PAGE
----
Serving students in needPublished 7:46am Monday, November 25, 2013
The women have a system: Grab a backpack, check the identification number and the corresponding number of children that backpack will feed, and start putting items in.
It’s a well-oiled system. Last Thursday, it took about 20 minutes for five women to pack 38 backpacks with enough food to feed about 123 children.
“As soon as we’re done, I’m leaving,” Women’s Leadership Initiative volunteer Kelsey Field said. “I’ve got to deliver these backpacks to the school right away.”
That’s part of the mission for the Women’s Leadership Initiative, a relatively new volunteer organization that’s making an impact in Austin and, soon, Mower County.
Their platform is children and education, and their calling is to take care of the basic needs of those who live in poverty, who are needy but who may slip through the cracks, the children who need a little more attention outside of the classroom so they can succeed in it.
“If kids are hungry, or have wet feet, or are cold, they probably aren’t focusing on the things they need to be focusing on in the classroom,” said Jennifer Moriarty, co-chair of the initiative.
A call to serve
Moriarty was one of a handful of women that United Way officials reached out to in 2011 to start up a women’s nonprofit group for the community.
“We had a group of women who were looking to really provide leadership for other women in the community, and they had some philanthropic goals,” Mandi Lighthizer-Schmidt, executive director of the United Way, said.
The idea behind the initiative is to gather women from around the area and get them concentrated on a way to improve the community. Lighthizer-Schmidt said similar groups have formed under the umbrella of local United Way offices around the U.S. in recent years. The United Way acts as a parent organization but the nonprofits are separate entities; the initiative is funded from membership dues and donations to the group, rather than through the United Way’s annual campaign.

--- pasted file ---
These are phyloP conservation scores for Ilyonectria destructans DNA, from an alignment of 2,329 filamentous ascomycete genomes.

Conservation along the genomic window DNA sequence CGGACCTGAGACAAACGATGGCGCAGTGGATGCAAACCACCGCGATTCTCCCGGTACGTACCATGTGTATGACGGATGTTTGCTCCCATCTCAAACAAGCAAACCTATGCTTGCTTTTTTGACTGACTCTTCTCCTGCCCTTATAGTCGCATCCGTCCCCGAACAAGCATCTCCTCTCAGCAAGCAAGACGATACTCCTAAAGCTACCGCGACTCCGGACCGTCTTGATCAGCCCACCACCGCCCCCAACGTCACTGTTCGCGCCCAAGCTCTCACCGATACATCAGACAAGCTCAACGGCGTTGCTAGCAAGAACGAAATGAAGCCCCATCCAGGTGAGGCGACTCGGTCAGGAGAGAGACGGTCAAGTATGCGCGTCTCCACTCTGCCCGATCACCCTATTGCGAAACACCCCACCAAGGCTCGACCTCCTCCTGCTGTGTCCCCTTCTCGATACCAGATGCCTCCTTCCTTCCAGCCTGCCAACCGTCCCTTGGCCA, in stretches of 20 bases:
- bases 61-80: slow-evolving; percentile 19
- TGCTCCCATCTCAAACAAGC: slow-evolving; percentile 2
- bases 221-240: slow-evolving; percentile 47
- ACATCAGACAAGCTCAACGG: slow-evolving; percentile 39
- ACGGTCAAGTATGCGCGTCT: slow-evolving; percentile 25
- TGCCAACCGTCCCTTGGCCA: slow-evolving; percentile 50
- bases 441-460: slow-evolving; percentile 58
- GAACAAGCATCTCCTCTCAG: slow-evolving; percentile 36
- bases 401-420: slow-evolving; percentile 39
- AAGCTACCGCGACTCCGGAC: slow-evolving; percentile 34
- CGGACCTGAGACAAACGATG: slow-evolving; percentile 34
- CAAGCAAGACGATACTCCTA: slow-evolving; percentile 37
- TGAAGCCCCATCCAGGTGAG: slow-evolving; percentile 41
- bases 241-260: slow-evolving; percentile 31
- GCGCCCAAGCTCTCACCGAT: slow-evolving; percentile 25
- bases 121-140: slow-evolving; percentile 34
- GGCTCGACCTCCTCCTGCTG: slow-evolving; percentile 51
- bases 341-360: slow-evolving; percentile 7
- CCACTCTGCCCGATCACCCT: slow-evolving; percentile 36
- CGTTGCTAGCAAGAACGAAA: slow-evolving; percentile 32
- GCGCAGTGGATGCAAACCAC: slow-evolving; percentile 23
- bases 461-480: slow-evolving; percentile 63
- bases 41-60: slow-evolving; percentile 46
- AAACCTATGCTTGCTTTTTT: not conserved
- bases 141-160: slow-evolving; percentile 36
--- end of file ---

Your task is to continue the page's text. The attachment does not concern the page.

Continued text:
That’s why, before the initiative became an official group, volunteers looked to other organizations to see what they accomplished, as well as looked to Mower County to see what issues no other charitable or nonprofit organization had addressed.
“We did quite a bit of research into issues in Austin,” said Stacy Edland, iniative co-chair. Edland, like Moriarty, was part of the initial group, and joined for similar reasons: She wanted to make a difference while empowering local women at the same time.
“I liked the idea for an opportunity for women to get together around a common cause,” Edland said.
Any platform the group took needed to be supported by many members, not just a board or a committee. That’s why volunteers surveyed about 300 women in the community to see where their interests lay. The response, according to Moriarty, was exciting: Many women identified children as a potential platform, but many also wanted to be part of a group that would actively work toward a goal.
“People were saying, ‘Yeah, I want to be involved, but I want to be involved in something that will make a difference,’” Moriarty said.
Yet volunteers weren’t inspired to pursue children as a platform — insofar as finding a way to help children that other resources in Mower County didn’t already cover — until Sumner Elementary School Principal Sheila Berger spoke to volunteers about the number of poor children, or children in poverty, who went to Austin Public Schools. More than 55 percent of Austin students qualify for free or reduced lunches, according to the Minnesota Department of Education. That trend mirrors Austin’s growing underemployment problem, with about 5 percent of Austinites unemployed, yet about 19 percent of Austin residents living at or below the federal poverty line, according to the U.S. Census Bureau and the state Department of Employment and Economic Development. United Way officials say a family of four needs to make more than $58,000 to meet all basic needs, as well, while the average Mower County household earns about $44,000 a year, compared to the Minnesota average of about $55,000 a year, according to the U.S. Census Bureau.